African Americans In YS Section :: Page 4
More than 150 villagers lined Xenia Avenue for an hour beginning at noon last Sunday in silent protest against recent shootings of blacks.
About 100 current and former residents of Omar Circle gathered last Sunday at the Mills Park Hotel banquet room to honor, remember and celebrate the neighborhood in which many grew up and some still live.
First article in this series: The shooting of John Crawford and other young African-American men by police raised urgent questions about use of force, police relations with African-American communities and the role of race and racism in the justice system.
“If it weren’t for the role blacks have played in Yellow Springs, Yellow Springs wouldn’t be what it is today,” noted Yellow Springer John Gudgel recently.
What began as a letter written to her 4-year-old grandson while he napped has become a 142-page, 12-chapter, hard-cover book earning praise from prestigious review boards and lay readers alike for its author, villager Julia Davis.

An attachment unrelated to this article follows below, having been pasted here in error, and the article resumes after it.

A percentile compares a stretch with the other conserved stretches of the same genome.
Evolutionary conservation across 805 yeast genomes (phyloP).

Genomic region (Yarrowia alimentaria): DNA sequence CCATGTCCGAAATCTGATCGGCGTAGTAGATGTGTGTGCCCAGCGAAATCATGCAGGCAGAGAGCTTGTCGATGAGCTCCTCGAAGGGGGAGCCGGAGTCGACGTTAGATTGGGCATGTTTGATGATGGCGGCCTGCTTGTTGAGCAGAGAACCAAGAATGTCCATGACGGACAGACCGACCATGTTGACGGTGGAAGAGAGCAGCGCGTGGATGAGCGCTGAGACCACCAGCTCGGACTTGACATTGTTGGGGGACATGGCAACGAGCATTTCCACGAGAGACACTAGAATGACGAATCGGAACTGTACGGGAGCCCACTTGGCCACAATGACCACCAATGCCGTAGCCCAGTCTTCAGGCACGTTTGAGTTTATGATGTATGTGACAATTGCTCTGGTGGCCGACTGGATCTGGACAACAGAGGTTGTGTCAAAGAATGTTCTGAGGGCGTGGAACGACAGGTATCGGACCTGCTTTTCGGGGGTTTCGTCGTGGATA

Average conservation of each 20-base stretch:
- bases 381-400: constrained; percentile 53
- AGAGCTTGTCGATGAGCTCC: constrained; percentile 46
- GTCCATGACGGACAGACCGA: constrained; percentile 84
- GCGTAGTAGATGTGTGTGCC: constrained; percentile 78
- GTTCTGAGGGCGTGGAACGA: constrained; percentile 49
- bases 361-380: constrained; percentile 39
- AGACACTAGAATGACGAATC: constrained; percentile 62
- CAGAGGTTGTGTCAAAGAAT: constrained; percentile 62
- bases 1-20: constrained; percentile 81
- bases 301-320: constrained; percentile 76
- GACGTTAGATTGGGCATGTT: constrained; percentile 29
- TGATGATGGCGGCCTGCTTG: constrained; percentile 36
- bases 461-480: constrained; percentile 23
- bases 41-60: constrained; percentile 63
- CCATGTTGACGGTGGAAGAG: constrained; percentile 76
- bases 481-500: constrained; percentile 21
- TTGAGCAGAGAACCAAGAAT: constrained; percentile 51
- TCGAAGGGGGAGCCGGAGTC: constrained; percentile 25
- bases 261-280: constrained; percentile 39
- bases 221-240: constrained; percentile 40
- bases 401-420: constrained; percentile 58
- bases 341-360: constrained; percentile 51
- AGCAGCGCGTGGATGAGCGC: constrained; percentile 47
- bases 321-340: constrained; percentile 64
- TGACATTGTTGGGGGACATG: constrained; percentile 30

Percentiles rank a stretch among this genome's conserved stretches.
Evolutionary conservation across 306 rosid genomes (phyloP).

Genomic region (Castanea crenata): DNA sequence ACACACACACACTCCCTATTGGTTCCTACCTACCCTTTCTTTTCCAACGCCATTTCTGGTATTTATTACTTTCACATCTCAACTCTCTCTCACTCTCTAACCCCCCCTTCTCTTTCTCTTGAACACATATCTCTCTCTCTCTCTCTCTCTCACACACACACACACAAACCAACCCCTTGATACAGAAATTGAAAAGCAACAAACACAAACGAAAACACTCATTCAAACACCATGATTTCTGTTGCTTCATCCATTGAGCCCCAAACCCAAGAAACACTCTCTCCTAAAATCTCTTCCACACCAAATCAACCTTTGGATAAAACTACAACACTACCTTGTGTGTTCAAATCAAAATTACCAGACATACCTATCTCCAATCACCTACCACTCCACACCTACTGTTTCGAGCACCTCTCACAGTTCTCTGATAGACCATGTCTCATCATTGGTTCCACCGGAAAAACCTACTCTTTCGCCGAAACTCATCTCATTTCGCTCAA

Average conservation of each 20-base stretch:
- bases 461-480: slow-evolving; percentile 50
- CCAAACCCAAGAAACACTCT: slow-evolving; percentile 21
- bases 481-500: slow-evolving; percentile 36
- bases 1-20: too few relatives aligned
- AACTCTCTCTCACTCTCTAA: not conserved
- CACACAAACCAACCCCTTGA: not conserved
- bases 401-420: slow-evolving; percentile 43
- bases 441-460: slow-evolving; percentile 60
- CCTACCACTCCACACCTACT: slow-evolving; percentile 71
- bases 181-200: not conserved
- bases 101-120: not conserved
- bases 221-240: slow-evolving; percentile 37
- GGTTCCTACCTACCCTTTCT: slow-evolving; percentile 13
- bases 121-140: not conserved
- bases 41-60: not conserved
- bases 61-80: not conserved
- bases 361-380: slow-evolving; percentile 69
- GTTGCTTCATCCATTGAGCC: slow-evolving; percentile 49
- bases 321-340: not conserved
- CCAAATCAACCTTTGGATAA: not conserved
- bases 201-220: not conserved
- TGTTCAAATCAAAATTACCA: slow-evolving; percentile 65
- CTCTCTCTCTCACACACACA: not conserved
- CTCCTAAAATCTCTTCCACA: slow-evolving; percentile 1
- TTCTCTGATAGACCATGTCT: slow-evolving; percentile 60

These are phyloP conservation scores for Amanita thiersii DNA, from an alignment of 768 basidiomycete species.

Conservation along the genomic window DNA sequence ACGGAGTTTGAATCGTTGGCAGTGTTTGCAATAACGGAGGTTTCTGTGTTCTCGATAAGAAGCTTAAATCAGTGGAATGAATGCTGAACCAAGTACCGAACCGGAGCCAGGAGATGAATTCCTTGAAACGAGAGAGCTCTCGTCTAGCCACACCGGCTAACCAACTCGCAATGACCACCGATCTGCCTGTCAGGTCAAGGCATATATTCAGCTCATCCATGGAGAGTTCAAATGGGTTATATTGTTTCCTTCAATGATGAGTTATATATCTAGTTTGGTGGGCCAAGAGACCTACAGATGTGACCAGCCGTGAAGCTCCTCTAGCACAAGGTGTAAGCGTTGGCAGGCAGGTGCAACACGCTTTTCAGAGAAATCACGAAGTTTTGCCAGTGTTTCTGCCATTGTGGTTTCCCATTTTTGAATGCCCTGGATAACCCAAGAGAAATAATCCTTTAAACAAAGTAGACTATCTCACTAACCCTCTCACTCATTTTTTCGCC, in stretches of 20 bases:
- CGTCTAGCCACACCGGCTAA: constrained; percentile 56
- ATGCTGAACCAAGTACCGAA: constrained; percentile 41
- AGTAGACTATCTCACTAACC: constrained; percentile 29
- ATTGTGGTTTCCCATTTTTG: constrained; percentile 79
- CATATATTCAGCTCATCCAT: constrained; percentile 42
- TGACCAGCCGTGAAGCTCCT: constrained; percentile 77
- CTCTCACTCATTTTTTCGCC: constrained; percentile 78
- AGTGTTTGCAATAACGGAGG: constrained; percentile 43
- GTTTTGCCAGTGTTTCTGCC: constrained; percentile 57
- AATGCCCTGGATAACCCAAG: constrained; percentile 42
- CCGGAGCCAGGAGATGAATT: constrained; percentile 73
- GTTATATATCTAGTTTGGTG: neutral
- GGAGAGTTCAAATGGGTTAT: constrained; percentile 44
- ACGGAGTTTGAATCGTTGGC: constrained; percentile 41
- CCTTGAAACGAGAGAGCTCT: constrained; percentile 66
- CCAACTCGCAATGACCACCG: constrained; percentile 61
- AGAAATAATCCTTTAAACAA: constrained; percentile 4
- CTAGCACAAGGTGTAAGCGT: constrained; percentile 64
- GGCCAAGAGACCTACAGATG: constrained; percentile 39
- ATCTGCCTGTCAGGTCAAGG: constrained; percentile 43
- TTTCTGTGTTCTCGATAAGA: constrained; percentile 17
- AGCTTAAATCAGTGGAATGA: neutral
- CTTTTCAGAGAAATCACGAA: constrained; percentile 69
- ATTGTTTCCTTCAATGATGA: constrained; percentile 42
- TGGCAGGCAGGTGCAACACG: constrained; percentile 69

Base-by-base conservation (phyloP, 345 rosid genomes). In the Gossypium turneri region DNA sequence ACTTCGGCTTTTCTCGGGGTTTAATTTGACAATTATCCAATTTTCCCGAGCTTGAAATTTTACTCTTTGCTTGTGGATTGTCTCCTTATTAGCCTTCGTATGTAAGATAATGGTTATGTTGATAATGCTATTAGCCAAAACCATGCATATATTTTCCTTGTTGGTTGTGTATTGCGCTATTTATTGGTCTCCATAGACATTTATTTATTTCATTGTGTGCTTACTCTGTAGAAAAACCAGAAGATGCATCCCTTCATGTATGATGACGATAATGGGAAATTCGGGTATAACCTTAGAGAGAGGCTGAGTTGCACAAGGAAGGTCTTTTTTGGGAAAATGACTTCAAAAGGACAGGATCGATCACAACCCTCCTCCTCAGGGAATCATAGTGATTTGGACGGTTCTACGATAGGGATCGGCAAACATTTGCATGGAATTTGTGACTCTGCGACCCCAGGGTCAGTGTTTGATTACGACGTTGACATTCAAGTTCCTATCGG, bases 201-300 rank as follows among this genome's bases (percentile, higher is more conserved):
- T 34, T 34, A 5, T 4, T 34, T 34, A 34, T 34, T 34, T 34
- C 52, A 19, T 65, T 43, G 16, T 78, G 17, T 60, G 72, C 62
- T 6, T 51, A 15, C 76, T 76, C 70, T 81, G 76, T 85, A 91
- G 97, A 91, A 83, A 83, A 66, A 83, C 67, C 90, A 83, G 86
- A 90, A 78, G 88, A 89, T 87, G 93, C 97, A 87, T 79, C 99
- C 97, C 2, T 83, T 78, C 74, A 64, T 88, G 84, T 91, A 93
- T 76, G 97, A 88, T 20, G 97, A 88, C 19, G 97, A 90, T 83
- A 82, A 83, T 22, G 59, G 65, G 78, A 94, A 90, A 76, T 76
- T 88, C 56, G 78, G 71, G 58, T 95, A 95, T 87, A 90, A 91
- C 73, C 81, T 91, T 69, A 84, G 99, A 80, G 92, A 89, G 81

About 40 people gathered to hear local activist Bomani Moyenda and the Reverend Jerome McCorry, of Dayton, respond to the latest developments in the 2014 Beavercreek Walmart shooting case.
Festivities begin with an anniversary worship service this Sunday, Feb. 14, at 11 a.m. Rev. Michael Brown of Payne Theological Seminary is the guest speaker.
On Aug. 5, 2015, over 200 people gathered in the parking lot of the Beavercreek Walmart to commemorate the life and mourn the death of John Crawford III.
Are people of color targeted by police here? Are African-American students in school punished worse than their white counterparts? Are racial minorities discriminated against in downtown stores? Is local black history being lost?
The 365 Project has rescheduled its “Mixed Race Discussion and Other Stuff” for Saturday, March 21, at 1 p.m. at Mills Lawn School.